Forecasters say the storm could hit anywhere from the Florida Panhandle to Texas as a major hurricane next week, though caution it is difficult to predict a storm's track and strength several days in advance.
"Let me say to the people of Mississippi: This is not a time to panic, but it is a time to get prepared," Barbour said at a news conference.
Roughly 2,700 government-provided trailers remain occupied along Mississippi's 70-mile coast, which was badly hit by Katrina three years ago. Officials are concerned because trailers are vulnerable to damage in high winds.
Barbour says mandatory evacuation notices are going out to trailer residents on Saturday. Evacuations of trailers and mobile homes in Mississippi's coastal Harrison and Hancock counties will start Sunday morning and will begin Monday in Jackson County.
The order also applies to some of the 2,800 cottages built as alternatives to trailers. Only those cottages in flood zones are subject to mandatory evacuation.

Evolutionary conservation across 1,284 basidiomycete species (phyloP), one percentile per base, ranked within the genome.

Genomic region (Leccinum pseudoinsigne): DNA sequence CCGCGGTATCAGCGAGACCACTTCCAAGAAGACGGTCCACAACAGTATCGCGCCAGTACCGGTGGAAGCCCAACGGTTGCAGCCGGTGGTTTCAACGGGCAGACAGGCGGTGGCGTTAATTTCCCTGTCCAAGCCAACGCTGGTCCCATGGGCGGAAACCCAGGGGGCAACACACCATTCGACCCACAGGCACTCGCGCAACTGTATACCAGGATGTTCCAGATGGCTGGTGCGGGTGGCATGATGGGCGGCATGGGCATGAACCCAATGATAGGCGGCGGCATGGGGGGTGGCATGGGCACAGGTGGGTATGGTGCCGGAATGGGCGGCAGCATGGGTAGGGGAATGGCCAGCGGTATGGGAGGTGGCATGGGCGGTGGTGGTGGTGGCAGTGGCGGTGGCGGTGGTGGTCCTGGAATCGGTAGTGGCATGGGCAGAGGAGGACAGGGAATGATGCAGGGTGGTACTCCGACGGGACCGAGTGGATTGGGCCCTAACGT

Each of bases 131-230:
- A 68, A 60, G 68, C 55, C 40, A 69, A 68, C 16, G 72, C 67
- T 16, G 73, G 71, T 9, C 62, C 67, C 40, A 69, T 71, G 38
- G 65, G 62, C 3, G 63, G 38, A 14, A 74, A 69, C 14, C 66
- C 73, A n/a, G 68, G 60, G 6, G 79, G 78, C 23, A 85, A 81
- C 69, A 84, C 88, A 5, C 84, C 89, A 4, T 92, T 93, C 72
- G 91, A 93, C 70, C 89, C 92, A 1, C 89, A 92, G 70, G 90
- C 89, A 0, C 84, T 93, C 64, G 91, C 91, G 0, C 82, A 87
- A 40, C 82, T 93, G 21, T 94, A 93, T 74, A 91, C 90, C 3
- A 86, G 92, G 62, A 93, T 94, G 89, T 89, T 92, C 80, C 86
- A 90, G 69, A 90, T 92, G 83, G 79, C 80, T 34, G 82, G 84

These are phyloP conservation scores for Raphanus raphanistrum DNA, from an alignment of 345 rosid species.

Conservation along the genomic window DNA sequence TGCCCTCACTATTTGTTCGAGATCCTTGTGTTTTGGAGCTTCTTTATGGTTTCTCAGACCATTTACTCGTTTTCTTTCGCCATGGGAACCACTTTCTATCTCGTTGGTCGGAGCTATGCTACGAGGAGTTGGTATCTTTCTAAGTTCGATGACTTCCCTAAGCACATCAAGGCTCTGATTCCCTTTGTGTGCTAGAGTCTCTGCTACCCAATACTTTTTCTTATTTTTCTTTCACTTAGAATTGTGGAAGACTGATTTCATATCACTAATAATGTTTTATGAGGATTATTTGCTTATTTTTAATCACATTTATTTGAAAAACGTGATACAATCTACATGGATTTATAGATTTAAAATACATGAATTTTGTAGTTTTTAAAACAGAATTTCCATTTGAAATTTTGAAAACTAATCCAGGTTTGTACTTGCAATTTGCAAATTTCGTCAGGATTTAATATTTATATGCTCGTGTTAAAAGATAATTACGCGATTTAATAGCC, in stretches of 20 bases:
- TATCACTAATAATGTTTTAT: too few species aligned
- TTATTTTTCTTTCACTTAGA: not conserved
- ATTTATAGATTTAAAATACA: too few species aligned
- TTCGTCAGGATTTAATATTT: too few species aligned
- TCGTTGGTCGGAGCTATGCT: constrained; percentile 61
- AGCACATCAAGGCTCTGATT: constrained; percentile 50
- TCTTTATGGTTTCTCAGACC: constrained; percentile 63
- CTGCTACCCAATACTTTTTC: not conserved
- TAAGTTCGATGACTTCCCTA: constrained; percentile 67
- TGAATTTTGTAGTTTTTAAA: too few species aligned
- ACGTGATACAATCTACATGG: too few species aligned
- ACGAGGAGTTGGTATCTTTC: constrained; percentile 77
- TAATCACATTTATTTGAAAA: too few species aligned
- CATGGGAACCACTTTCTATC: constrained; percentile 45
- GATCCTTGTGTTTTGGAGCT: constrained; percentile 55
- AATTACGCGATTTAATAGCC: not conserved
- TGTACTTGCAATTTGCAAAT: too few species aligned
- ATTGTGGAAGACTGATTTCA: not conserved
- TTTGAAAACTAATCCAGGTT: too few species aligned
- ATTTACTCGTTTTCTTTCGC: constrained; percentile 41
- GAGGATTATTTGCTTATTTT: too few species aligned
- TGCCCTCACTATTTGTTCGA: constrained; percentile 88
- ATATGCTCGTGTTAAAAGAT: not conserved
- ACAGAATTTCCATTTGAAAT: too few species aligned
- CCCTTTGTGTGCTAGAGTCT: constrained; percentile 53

Barbour said it's too early for Mississippi to decide if a wider evacuation order will be needed. Those decisions will be made in the coming days.
"The blessing, if there is one, is that it's a three-day weekend," he said. "The storm is a long way off. People have a lot of time."
Mississippi was the first state to call for any mandatory evacuations in advance of a possible hit by Gustav. The mayor of Grand Isle, La., a community typically among the first to vacate when severe weather threatens, called for a voluntary evacuation beginning Friday afternoon. New Orleans was organizing buses in case an evacuation was necessary, but had not yet called for residents to leave.
U.S. Homeland Security Secretary Michael Chertoff said federal officials defer to state and local authorities on making evacuation calls, but can help them synchronize their plans.
"We try not to pull the trigger too early on evacuation because you don't want to have false alarms," he said.